spaceSpace and Physics

Brand New Fibonacci Sequence Discovered By Accident In Attempt To Harvest Sunlight


Dr. Katie Spalding


Dr. Katie Spalding

Freelance Writer

Katie has a PhD in maths, specializing in the intersection of dynamical systems and number theory.

Freelance Writer


Looks like a tree, but it's totally synthetic. Image credit: synthetick/

It’s not every day you get to discover a brand-new Fibonacci sequence – but Simon Michael Toon, the designer behind an upcoming solar energy project based on artificial “trees”, has done just that.

The Fibonacci sequence is one of the prime examples (see what we did there?) of pure math cropping up in the real world. It’s a simple number pattern where each new term is found by adding together the two that preceded it:

The first terms are 0 and 1; each subsequent term is found by adding together the previous two. Image credit: Peter Hermes Furian/

Seems easy, right? But despite looking like the kind of exercise you’d give a first grader to practice mental math, the Fibonacci sequence is a surprisingly fundamental law in the natural world. In fact, Leonardo of Pisa – also known as Leonardo Bonacci, which is where “Fibonacci” comes from – famously rediscovered the sequence when he was working a problem concerning bunnies.

Now, plant life loves the Fibonacci sequence – and for a very good reason. Think about the leaves on a plant: the plant’s energy comes from the sun, so its goal as it grows is to maximize its leaves’ exposure to the sunlight. The obvious way to do that is to make sure new leaves grow a little way round the stem from the previous one – but how far round should it go?

The answer comes down to that old mathematical favorite: the Golden Ratio. The best way for our plant to arrange its leaves is by placing each new one about 61.8 percent of the way around the stem from the previous one – the reciprocal of the Golden Ratio. And the best way to approximate the Golden Ratio using whole numbers is – you guessed it – the Fibonacci sequence.

Each square's side length is the sum of the side length of the two squares before it. Taking the ratio of the pairs gets us closer to the golden ratio, or ?. In red, we see the golden spiral. Image credit: ducu59us/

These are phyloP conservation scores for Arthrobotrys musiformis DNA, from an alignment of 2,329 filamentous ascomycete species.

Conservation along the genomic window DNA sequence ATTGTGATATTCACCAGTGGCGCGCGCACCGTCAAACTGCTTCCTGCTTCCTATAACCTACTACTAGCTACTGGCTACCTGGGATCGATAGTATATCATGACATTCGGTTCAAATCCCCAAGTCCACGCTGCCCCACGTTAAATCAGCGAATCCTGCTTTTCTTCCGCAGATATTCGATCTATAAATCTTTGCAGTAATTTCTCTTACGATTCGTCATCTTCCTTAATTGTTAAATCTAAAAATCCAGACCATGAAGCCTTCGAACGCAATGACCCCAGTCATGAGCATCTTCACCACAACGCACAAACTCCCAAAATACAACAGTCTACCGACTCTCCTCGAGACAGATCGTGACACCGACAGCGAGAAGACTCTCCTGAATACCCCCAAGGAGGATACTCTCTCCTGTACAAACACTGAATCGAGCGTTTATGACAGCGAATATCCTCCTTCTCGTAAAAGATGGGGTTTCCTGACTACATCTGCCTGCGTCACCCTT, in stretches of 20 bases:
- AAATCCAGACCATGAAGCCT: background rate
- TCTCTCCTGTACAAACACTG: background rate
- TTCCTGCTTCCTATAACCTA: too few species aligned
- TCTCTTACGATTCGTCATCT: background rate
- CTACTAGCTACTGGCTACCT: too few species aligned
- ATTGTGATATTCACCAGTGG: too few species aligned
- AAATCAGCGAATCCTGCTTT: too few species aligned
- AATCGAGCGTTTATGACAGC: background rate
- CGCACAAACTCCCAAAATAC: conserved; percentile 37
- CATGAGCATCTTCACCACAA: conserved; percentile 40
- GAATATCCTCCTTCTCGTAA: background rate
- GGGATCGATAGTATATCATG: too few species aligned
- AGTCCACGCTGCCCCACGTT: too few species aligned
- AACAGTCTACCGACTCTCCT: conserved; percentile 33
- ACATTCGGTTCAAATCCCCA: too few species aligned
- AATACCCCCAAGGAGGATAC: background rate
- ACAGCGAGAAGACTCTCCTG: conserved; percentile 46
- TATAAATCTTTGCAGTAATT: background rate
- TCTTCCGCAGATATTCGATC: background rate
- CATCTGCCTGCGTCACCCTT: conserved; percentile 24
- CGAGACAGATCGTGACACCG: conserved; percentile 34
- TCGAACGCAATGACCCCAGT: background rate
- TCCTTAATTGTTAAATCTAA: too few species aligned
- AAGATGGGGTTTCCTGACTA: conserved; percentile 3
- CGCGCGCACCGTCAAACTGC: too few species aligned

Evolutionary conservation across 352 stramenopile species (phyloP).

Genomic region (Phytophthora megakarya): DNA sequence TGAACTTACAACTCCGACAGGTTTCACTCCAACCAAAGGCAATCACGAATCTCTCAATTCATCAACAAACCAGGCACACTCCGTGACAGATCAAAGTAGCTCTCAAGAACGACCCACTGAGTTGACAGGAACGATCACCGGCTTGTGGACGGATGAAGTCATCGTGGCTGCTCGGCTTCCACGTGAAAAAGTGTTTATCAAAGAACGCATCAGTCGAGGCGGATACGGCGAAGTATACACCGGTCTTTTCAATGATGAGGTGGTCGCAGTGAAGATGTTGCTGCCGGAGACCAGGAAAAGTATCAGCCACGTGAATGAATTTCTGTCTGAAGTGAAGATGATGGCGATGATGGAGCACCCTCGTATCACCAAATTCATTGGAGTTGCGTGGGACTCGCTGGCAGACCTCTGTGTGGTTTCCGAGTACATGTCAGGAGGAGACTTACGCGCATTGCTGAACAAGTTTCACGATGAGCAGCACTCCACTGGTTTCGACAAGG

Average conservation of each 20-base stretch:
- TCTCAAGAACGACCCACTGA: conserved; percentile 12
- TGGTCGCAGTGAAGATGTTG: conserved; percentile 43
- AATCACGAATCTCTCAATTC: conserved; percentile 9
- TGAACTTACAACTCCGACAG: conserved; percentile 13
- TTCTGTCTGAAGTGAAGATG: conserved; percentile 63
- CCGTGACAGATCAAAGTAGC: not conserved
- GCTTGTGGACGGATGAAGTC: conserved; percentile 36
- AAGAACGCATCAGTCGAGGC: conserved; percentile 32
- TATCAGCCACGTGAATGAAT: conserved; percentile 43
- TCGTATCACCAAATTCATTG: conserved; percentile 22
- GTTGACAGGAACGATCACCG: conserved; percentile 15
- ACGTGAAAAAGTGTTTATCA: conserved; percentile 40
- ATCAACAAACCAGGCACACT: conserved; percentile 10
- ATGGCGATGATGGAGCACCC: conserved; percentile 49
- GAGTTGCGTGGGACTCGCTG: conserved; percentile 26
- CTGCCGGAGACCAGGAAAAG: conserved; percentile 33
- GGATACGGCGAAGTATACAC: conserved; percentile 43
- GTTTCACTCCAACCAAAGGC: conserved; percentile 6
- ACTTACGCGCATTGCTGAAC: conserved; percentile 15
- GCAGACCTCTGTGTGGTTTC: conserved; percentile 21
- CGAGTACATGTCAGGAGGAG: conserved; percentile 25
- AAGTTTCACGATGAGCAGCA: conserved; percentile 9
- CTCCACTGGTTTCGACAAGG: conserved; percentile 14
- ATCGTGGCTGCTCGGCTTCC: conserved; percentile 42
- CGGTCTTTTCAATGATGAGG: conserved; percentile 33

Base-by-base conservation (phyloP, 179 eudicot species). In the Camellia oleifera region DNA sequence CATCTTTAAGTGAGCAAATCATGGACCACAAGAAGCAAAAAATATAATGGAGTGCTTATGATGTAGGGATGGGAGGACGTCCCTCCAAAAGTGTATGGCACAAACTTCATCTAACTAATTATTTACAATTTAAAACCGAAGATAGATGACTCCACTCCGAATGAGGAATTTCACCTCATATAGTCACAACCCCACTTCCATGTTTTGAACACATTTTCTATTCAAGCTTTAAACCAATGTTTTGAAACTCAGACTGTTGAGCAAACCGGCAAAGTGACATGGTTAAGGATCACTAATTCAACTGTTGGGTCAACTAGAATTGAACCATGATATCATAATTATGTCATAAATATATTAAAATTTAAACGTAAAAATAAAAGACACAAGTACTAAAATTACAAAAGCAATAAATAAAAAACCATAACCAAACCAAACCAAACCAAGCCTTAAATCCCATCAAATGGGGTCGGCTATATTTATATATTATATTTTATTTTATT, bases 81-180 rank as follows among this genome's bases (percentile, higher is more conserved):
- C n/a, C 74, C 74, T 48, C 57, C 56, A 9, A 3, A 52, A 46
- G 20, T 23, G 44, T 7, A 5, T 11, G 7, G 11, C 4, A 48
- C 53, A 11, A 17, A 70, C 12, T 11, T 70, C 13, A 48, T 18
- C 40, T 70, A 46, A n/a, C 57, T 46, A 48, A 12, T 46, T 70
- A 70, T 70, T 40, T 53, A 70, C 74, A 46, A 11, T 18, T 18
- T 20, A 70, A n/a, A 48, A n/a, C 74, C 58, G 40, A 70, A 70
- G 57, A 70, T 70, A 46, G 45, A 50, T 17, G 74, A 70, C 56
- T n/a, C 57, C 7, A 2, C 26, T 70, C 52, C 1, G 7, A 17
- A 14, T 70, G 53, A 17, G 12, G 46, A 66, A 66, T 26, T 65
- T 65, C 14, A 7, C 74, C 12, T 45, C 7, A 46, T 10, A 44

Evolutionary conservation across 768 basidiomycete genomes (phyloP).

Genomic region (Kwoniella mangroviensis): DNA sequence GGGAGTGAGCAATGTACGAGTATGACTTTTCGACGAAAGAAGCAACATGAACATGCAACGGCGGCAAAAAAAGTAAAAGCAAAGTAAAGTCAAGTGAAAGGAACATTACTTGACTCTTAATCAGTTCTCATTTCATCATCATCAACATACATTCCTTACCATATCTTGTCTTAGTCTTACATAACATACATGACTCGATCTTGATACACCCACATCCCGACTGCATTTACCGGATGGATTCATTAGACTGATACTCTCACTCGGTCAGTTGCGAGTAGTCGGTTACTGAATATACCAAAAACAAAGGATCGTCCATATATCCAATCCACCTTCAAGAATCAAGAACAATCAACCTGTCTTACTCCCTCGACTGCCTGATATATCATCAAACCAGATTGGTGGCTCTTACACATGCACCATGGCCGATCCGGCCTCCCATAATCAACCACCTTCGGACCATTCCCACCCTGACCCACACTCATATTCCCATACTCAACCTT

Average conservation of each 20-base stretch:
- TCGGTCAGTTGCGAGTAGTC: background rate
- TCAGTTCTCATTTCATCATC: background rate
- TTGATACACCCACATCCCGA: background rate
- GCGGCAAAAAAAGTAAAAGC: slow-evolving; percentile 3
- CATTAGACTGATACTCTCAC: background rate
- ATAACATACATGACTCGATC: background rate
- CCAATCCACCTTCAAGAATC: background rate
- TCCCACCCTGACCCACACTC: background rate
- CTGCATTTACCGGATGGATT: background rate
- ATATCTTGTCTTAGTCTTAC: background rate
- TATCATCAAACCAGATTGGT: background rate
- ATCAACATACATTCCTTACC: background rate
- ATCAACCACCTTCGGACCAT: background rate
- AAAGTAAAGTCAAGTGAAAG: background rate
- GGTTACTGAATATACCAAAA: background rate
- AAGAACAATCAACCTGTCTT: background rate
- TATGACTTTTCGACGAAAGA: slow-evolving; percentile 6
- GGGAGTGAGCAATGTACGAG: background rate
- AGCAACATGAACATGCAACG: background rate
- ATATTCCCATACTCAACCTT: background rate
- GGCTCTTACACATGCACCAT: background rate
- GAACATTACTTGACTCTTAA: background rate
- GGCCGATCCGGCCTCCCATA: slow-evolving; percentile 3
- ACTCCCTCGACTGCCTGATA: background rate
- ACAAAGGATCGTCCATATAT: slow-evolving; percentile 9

So it’s perhaps not surprising that Toon discovered his own project was following this ancient pattern as well. But what is newsworthy is precisely where the sequence showed up: not in the leaves, or branch patterns, where the golden ratio was already well-documented – but in the very architecture of the tree itself.


“You have one single trunk coming out of the ground and it splits off into two smaller branches in a tree crotch,” Toon told Popular Mechanics.

“One branch is slightly smaller than the trunk itself, and the other is smaller than either the trunk or the other branch.”

So any tree crotch – that is, a splitting point where one branch (or trunk) becomes two branches – is connected to three branches, all of different sizes, with the thickest branch at the bottom and the smaller two at the top. For Toon, whose tree was made not by nature but out of stock size aluminum and PVC piping, it was just a matter of 3D printing the right number and size of crotches for his creation.

Using botanical laws from da Vinci and a little lateral thinking, Toon soon found that the structure of his tree was far less random than you might first assume.


“All I did was make as many tree crotches as were required to complete the tree, and then I counted the number of crotches of each size that I needed,” he explained. “And, lo-and-behold, it was the Fibonacci sequence.”

Basically, as you get further and further into the tree, the branches and crotches decrease in size – the biggest crotch is size A, say, then the second largest is size B, and so on. What Toon found was that the numbers of each size needed to construct the tree followed the Fibonacci sequence: there was one size A, one size B, two size C, three size D, five size E, eight size F, and so on.

“I didn’t do it on purpose,” Toon said. “I just followed the rules of the tree.”

This isn’t the first time nature’s penchant for pure math has been harnessed for eco-friendly invention, but it certainly is a fun reminder that as smart as we like to think we are, there’s practically nothing out there that Mother Nature hasn’t already perfected over the last few billion years. And while Toon’s project may have set itself some pretty ambitious goals, it has at least already given us something special: a mathematical surprise, more than two millennia in the making.


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